|PURE climbers on flats? How do they do?||nestorl|
Oct 7, 2001 7:18 PM
|Hello all, Anyone know why the 'racing' board is almost dead? everyone is here! there are like 2 messages per week on that board...ANYHOW...My question:
How do the little colombian climbers do on the flats?(OK OK botero is not little)
OR how do PURE climbers do on flats? Do they struggle like big guys do on the mountains? or do they get the best of both worlds by being able to keep up on the flats and then destroy everyone on the mountains?
What's your take? Anyone wants to provide a sport physiology lesson?
|re: PURE climbers on flats? How do they do?||Allen az|
Oct 7, 2001 8:28 PM
|I would say I'm a pure climber. I'm a 120 lb Italian...I could have those special genes! Watch out! :) Anyways...I usually cruise up the hills. On flats, I don't have any problems, (usually pulling in fact). Spinning is very important is for me, (& probably for most little guys). Decsents are more of a problem than anything else, but hey...it's not like I'm suffering. Best of both worlds!
|No physiology lesson, but||mickey-mac|
Oct 7, 2001 9:43 PM
|take a look at what three(?) time polka-dot jersey winner Richard Virenque did on a largely flat course into a headwind at Paris-Tour: http://www.cyclingnews.com/results/2001/oct01/paristours/results.shtml|
|Reeshard was never PURE||nm|
Oct 8, 2001 6:04 AM
|re: PURE climbers on flats? How do they do?||cyclequip|
Oct 7, 2001 11:29 PM
|All other things being equal, the smaller riders will suffer on the flats. Ignore Virenque's P-T result - he had someone to help him. Unlike climbs where power-to-weight is the determinant, on the flats overall power is the determinant. Strangely enough the overall drag coefficient of a small rider is not hugely different to a larger rider -not enough as, say, the effect of gravity on a rider's power to weight going uphill. So big riders who make big power have the advantage when overcoming the effects of drag. Look at ITT's. Nary a pure climber to be seen in the 'Race Of Truth" top results. It's the freaks like Indurain and Ullrich, both big men, who are able to climb, that are remarkable. Indurain was by far the biggest rider on the Banesto team, and the other riders all feared having to ride behind him n the TTT because they couldn't hold his wheel.|
|re: PURE climbers on flats? How do they do?||Woof the dog|
Oct 8, 2001 12:47 AM
|at 135 pounds I suppose I am a climber, but hell yeah do I get my ass kicked on the same climbs by heavier people. If I had more lungs, then hell yeah, I'd be better. The point is, its more about training I suppose. I mash big gears on the flats just like in climbing. When going up a hill, you usually give it everything you got, right? Well, there is interval workout for you, but to be good at both, you gotta practice time trialing. As a matter of fact, good fast people in lower cats are those who have better indurance seems like - those who can climb long hills at high TT-like pace, not surge over short hills. That is what helps them win. Put them in a criterium, they will come in with the pack though. Unless you do only crits, you'd be better off riding really long hills - will be good climber and good TTer.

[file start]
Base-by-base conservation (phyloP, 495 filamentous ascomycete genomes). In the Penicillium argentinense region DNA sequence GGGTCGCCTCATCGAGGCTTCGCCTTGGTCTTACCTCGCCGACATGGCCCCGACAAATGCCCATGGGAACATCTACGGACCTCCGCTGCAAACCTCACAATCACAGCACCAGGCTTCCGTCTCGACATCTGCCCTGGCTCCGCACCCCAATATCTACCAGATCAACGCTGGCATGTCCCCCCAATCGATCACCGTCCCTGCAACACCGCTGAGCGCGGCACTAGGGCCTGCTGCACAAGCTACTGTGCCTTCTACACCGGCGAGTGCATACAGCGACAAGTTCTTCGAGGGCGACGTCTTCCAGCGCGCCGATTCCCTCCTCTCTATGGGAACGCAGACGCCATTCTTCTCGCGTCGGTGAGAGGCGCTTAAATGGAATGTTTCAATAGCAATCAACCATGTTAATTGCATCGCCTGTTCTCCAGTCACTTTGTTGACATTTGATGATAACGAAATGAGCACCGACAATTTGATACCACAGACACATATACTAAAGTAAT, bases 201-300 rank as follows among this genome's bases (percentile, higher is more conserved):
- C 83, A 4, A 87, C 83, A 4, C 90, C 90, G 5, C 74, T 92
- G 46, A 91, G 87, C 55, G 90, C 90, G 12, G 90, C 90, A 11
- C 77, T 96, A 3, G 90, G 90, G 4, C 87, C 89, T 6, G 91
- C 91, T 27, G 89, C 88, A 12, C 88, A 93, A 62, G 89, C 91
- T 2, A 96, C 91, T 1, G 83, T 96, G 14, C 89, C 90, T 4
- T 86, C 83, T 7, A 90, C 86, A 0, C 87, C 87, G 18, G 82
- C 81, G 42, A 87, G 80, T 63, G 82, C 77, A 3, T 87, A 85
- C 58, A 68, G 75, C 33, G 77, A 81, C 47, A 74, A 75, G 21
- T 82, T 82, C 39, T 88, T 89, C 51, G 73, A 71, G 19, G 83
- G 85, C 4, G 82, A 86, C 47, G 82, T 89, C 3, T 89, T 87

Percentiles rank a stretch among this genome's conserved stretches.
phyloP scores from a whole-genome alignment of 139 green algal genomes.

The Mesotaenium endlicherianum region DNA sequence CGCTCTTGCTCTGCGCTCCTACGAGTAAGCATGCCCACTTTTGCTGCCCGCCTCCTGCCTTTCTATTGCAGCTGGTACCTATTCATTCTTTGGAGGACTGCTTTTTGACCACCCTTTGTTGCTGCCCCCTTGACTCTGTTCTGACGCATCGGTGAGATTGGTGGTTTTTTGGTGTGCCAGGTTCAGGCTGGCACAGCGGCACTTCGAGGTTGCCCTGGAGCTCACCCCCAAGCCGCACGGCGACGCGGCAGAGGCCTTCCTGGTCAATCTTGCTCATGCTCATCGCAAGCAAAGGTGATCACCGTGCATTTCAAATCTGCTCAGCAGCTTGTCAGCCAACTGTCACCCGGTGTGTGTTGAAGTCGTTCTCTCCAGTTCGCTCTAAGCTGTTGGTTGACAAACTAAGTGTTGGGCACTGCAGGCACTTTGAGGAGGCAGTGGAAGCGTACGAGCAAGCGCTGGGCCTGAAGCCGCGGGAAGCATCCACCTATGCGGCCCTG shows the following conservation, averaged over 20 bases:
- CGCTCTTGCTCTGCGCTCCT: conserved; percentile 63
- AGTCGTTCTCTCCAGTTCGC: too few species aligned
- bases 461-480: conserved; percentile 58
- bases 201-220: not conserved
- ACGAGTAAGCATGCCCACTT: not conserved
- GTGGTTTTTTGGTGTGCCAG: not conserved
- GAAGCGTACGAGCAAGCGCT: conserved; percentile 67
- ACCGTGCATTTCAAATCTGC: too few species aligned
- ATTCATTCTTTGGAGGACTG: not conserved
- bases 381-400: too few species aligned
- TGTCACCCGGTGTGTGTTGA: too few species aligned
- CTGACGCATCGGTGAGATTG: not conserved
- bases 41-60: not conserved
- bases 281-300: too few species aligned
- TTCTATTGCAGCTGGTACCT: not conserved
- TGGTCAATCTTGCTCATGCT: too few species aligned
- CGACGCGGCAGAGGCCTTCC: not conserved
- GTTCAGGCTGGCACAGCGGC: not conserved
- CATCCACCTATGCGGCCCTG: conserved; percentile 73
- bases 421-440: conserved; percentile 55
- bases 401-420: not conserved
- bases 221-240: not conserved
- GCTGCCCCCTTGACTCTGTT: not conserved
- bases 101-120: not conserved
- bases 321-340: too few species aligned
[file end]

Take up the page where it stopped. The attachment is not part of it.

Of course, I never read any training books either, I just go by the feel, so don't take my word for granted. Maybe climbing and TTing are two totally different things, I have no clue, hehe. I should really look into buying one of 'em trainig books.
Woof the dog.
|don't think it's physiology||mr_spin|
Oct 8, 2001 7:07 AM
|I think for top riders, a lot of it is mental rather than physiological. After all, when Pantani won the Tour in 1998 he pulled off a surprisingly good time trial (3rd behind Ullrich and Julich), which pure climbers don't do well at. And Claudio Chiapucci won both Milan-San Remo and the King of the Mountains jersey in the Tour. Simoni, who used to be known as a pure climber, pulled off a huge upset in the Giro time trial this year (getting 2nd), and also took off on a solo flyer in the penultimate stage.
Climbers like to climb. Flats are just a nuisance to them, even more for the small guys because they generally are at a physiological disadvantage to guys like Ullrich. But that doesn't mean they can't do well. I suspect it becomes a learned response from a young age to hate flats. That's one more reason to have teammates with you in the mountains, by the way. They can drag you across the valley floor to the bottom of the next climb.
One the greatest climbers today is Lance, a great guy on the flats pre-cancer, who learned how to climb post-cancer. One example won't prove my point, but he sure is a good one. He never learned to hate flats, so as a result, he does it all well.
|It's power/wight ratio vs. absolute power + mindset (nm)||Jon|
Oct 8, 2001 3:33 PM
|we have to suck wheels||Duane Gran|
Oct 9, 2001 5:24 AM
|I fancy myself a climber type, but not in the pure sense. My weight is more middle of the road at 68kg, so I should have a shot at being mediocre on hills and flats. I tend to do much better on hills, and I find that on flats I need to guard myself from the wind in a race.
When you are a climber, generally to win races you require enough hills to rip apart any semblence of a peleton, or if it is flat you have to get involved in the breakaway that sticks. Even if you do that latter move, generally the slow twitch fiber makeup that excels in climbs will hose you in a sprint finish. Ah... you can't have everything.
I will say this though, as much as the clydesdales love hammering on flats and making us waifs suffer, every climber is a sadist (at least in a race) and loves to put the hurt down on the hills.